The price of crude oil weakened on Friday, pressured by news of growing supplies and concerns that the wildfire spread of the Covid-19 Delta variant is cutting into demand for oil as economic growth stalls.
Fundamental analysis: Baker Hughes reported that the U.S. oil rig count increased by ten this week
Energy services firm Baker Hughes reported that the U.S. oil rig count increased by ten this week, the count ended at 397 on Friday, and it is important to mention that a year earlier, the U.S. had 172 rigs in operation. Across North America, oil and gas rigs increased by 17 to 664, while in Canada, the count was up by eight to 164, up from 54 at the same point last year.
On the other side, the International Energy Agency (IEA) warned that the fast-spreading Delta variant of the coronavirus is cutting into demand for oil as economic growth stalls. The IEA reported that oil demand began falling in July, dropping by 120,000 barrels per day and that the market could become oversupplied in the upcoming quarters, which represents a threat for crude oil prices.
“OPEC+ has no scope whatsoever to further increase its oil production next year if it doesn’t want to risk another oversupply and inventory build. According to the IEA, oil stocks in industrialized countries in June were 66 million barrels below the pre-pandemic five-year average,” said Commerzbank analyst Carsten Fritsch.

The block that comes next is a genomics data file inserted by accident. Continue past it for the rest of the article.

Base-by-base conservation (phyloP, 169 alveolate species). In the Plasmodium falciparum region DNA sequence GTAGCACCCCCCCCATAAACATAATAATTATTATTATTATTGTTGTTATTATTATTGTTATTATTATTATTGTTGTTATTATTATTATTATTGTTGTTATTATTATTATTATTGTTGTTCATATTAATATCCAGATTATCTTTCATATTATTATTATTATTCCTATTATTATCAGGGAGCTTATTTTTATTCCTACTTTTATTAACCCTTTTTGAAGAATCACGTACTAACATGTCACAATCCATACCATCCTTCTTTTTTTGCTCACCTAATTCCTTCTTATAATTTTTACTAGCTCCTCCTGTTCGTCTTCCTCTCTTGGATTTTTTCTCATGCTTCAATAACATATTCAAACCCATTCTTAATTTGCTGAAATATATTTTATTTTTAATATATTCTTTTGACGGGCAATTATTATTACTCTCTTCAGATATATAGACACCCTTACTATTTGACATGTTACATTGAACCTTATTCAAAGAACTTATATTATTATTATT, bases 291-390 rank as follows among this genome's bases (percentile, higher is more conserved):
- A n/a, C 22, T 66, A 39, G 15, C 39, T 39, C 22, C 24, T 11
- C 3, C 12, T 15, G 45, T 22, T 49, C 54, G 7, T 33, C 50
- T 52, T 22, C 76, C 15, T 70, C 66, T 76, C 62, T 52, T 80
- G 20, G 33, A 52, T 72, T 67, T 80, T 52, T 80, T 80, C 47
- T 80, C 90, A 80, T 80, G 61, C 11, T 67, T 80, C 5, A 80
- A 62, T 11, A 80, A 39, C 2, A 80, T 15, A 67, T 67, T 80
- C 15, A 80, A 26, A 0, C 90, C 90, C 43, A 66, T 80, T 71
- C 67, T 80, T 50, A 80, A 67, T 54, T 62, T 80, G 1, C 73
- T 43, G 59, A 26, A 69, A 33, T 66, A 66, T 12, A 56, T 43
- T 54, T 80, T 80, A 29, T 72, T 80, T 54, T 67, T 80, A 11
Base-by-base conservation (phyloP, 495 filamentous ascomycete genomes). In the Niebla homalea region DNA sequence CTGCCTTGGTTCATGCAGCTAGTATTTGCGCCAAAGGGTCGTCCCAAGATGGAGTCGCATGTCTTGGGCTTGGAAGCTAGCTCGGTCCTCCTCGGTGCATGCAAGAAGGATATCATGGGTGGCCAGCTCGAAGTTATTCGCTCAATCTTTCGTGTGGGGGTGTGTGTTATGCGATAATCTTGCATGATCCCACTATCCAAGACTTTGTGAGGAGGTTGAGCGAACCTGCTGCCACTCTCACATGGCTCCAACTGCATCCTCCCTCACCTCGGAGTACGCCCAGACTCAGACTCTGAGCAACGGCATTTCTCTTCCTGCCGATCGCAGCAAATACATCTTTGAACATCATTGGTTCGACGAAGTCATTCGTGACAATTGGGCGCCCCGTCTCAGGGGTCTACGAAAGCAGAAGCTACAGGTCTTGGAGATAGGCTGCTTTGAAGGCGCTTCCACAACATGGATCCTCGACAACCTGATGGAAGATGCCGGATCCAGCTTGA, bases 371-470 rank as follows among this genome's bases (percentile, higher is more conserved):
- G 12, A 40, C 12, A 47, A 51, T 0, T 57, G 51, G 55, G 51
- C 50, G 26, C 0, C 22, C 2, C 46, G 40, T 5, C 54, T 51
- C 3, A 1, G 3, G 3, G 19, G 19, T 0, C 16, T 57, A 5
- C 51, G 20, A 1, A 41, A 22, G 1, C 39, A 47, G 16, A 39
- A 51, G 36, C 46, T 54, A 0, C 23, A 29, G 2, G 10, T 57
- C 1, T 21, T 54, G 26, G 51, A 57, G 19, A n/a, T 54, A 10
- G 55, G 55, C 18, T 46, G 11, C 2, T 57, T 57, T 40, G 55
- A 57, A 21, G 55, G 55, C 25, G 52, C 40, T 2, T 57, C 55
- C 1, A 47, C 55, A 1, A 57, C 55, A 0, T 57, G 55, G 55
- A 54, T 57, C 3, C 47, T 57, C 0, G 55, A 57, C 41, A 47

The battle against the coronavirus is still not over, and the IEA’s pessimism comes as Covid-19 continues to spread in the United States and Asia. The situation in Japan is serious, and the country reported on Thursday more than 18,000 new cases, which is its highest number of new cases after a prior daily record of 15,812.
The International Energy Agency has downgraded growth for the second half of 2021; still, OPEC left its demand forecast for 2021 unchanged at 96.6 million bpd, with a further 3.3 million bpd rise in 2022.
Technical analysis: Crude oil price continues to trade below $70
Those interested in investing in commodities like oil should consider that the risk of further decline is probably not over.
Crude oil continues to trade below $70 resistance, and if the price falls below $65 support, it would be a firm “sell” signal, and the next target could be around $60. The Delta variant of the coronavirus continues to pose downside risks together with further new variants, but if the price jumps above $70 resistance, the next target could be around $72.
Energy services firm Baker Hughes reported that the U.S. oil rig count increased by ten this week while the International Energy Agency warned that the fast-spreading Delta variant of the coronavirus is cutting into demand for oil as economic growth stalls. Crude oil remains under pressure, and if the price falls below $65 support, the next target could be around $60
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